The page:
How to Correctly Label Your Drone – FAA Registration Number
Although registering your drone with the FAA and labeling them have been pretty well-established standards for several years, the FAA has more recently changed the requirements for how registered drones should be labeled. This was a response to concerns of drones being used for malicious reasons -somehow valid considering how regularly drone-related incidents happen.
If you’re a beginner drone pilot who just stumbled into this article, then don’t worry – we’ll explain the standards in detail and perhaps even give a short cut to a reliable solution.
Which drones need to be labeled?
Before jumping into the labeling standards, let’s talk about FAA registration first. According to the FAA rules, all drones that weigh 0.55 lbs. or more need to be registered. This rule applies only to drones used recreationally or for fun. If you intend to use the drone commercially or to earn money, it needs to be registered regardless of its weight.
To register your drone, simply go to the FAA DroneZone website and click the appropriate registration link. You will have to provide a few details and pay the $5 registration fee. Commercial users will have to register their drones individually, while recreational users only need to register one time even if they own multiple drones.
Upon successful registration, you will receive a unique registration number via email. Write this down as you’ll be needing it later.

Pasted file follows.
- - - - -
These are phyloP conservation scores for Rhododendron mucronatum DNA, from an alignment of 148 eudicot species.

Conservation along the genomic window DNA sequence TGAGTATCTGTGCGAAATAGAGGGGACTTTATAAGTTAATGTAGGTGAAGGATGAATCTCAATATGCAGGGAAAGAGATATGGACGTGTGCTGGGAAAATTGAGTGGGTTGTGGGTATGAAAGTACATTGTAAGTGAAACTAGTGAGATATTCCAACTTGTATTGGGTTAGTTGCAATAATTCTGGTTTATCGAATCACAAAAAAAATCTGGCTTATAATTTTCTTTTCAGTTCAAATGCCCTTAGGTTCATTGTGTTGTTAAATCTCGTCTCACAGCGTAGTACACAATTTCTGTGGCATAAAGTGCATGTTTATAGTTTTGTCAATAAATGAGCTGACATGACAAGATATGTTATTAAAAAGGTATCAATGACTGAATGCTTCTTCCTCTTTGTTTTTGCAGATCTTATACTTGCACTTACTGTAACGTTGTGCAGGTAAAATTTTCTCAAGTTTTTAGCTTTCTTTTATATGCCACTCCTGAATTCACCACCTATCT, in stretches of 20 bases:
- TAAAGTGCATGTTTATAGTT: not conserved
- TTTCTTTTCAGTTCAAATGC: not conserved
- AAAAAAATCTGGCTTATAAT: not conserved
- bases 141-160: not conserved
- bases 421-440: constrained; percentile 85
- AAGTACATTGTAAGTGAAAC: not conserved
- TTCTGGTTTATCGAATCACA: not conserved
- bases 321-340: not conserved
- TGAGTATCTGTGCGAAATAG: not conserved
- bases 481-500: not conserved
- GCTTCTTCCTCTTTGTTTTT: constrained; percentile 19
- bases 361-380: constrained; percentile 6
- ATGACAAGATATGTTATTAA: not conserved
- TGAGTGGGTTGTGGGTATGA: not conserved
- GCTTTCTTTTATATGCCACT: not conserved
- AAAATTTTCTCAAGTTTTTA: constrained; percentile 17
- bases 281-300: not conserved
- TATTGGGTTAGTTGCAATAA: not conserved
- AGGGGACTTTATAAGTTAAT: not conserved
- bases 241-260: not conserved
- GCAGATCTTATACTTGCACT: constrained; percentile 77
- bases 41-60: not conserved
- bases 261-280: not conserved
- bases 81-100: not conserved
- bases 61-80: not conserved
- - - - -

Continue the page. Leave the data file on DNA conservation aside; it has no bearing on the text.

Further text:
To get back to the original question – which one of your drones needs to be labeled? The simplest answer is to assume that all drones that need to be registered also need to be labeled. The next question to ask is – how are you supposed to label your drone?
Three ways to label your drone
The FAA’s old labeling rules were less exacting, only requiring that drones be marked somewhere in its body with its associated registration number. In most cases, drone pilots back then placed stickers somewhere in the battery compartment or in a spot that is partially concealed.
Starting February 2019, the FAA required that all drones be labeled in a manner that is permanent, legible, and easily recognizable upon visual inspection. This reduced the need for emergency responders to physically touch the drone before it can be recognized based on its registration number, thus potentially protecting them from malicious drone-based attacks.
The FAA recommends three ways to label your drone:
Engraving the registration number directly on the body of your drone certainly fits the bill when it comes to being permanent, although it’s a little TOO permanent for our taste. The easiest way to do this is to buy a cheap electric pen engraver and get to work on your drone. If you’ve never used a pen engraver, you might want to practice on another plastic surface first.
This strategy could turn out problematic if you’re planning to sell your drone in the future. The registration number is tied to your identity as a drone pilot and thus needs to be canceled if the drone will change ownership. However, an engraved label would be difficult to remove without significantly damaging the surface of the drone.
We suggest that you engrave your drone only if you have no plans of selling them. Conversely, you may just have to live with the fact that selling a drone with an engraved label is not an option.